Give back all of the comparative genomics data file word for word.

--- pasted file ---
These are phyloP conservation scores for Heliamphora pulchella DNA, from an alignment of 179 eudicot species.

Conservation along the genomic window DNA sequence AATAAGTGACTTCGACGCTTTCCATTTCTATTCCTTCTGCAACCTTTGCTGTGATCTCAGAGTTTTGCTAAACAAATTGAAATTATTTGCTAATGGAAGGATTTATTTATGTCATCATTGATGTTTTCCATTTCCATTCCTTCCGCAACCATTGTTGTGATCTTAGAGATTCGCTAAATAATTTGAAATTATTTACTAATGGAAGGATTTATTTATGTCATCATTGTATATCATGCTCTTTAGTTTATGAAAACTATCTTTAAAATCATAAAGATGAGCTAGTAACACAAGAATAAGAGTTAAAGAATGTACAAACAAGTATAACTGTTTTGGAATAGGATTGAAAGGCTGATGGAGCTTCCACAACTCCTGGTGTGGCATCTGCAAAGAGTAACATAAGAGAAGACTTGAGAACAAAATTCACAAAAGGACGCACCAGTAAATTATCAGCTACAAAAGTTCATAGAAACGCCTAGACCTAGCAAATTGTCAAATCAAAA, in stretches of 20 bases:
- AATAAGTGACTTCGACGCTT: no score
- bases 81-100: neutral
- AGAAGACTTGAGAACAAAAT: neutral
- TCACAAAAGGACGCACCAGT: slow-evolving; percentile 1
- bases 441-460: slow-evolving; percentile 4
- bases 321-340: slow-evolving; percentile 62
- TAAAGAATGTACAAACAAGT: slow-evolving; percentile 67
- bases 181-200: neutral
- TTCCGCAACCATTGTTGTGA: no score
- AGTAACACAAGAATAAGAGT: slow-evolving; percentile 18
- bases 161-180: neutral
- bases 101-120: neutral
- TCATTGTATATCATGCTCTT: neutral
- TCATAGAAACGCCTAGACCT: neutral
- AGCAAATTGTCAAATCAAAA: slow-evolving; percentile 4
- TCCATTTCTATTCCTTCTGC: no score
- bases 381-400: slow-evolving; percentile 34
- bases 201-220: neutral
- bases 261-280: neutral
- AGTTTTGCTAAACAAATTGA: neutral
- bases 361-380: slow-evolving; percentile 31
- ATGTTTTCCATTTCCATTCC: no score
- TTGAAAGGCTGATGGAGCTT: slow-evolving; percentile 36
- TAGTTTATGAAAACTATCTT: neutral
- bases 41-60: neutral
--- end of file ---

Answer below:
These are phyloP conservation scores for Heliamphora pulchella DNA, from an alignment of 179 eudicot species.

Conservation along the genomic window DNA sequence AATAAGTGACTTCGACGCTTTCCATTTCTATTCCTTCTGCAACCTTTGCTGTGATCTCAGAGTTTTGCTAAACAAATTGAAATTATTTGCTAATGGAAGGATTTATTTATGTCATCATTGATGTTTTCCATTTCCATTCCTTCCGCAACCATTGTTGTGATCTTAGAGATTCGCTAAATAATTTGAAATTATTTACTAATGGAAGGATTTATTTATGTCATCATTGTATATCATGCTCTTTAGTTTATGAAAACTATCTTTAAAATCATAAAGATGAGCTAGTAACACAAGAATAAGAGTTAAAGAATGTACAAACAAGTATAACTGTTTTGGAATAGGATTGAAAGGCTGATGGAGCTTCCACAACTCCTGGTGTGGCATCTGCAAAGAGTAACATAAGAGAAGACTTGAGAACAAAATTCACAAAAGGACGCACCAGTAAATTATCAGCTACAAAAGTTCATAGAAACGCCTAGACCTAGCAAATTGTCAAATCAAAA, in stretches of 20 bases:
- AATAAGTGACTTCGACGCTT: no score
- bases 81-100: neutral
- AGAAGACTTGAGAACAAAAT: neutral
- TCACAAAAGGACGCACCAGT: slow-evolving; percentile 1
- bases 441-460: slow-evolving; percentile 4
- bases 321-340: slow-evolving; percentile 62
- TAAAGAATGTACAAACAAGT: slow-evolving; percentile 67
- bases 181-200: neutral
- TTCCGCAACCATTGTTGTGA: no score
- AGTAACACAAGAATAAGAGT: slow-evolving; percentile 18
- bases 161-180: neutral
- bases 101-120: neutral
- TCATTGTATATCATGCTCTT: neutral
- TCATAGAAACGCCTAGACCT: neutral
- AGCAAATTGTCAAATCAAAA: slow-evolving; percentile 4
- TCCATTTCTATTCCTTCTGC: no score
- bases 381-400: slow-evolving; percentile 34
- bases 201-220: neutral
- bases 261-280: neutral
- AGTTTTGCTAAACAAATTGA: neutral
- bases 361-380: slow-evolving; percentile 31
- ATGTTTTCCATTTCCATTCC: no score
- TTGAAAGGCTGATGGAGCTT: slow-evolving; percentile 36
- TAGTTTATGAAAACTATCTT: neutral
- bases 41-60: neutral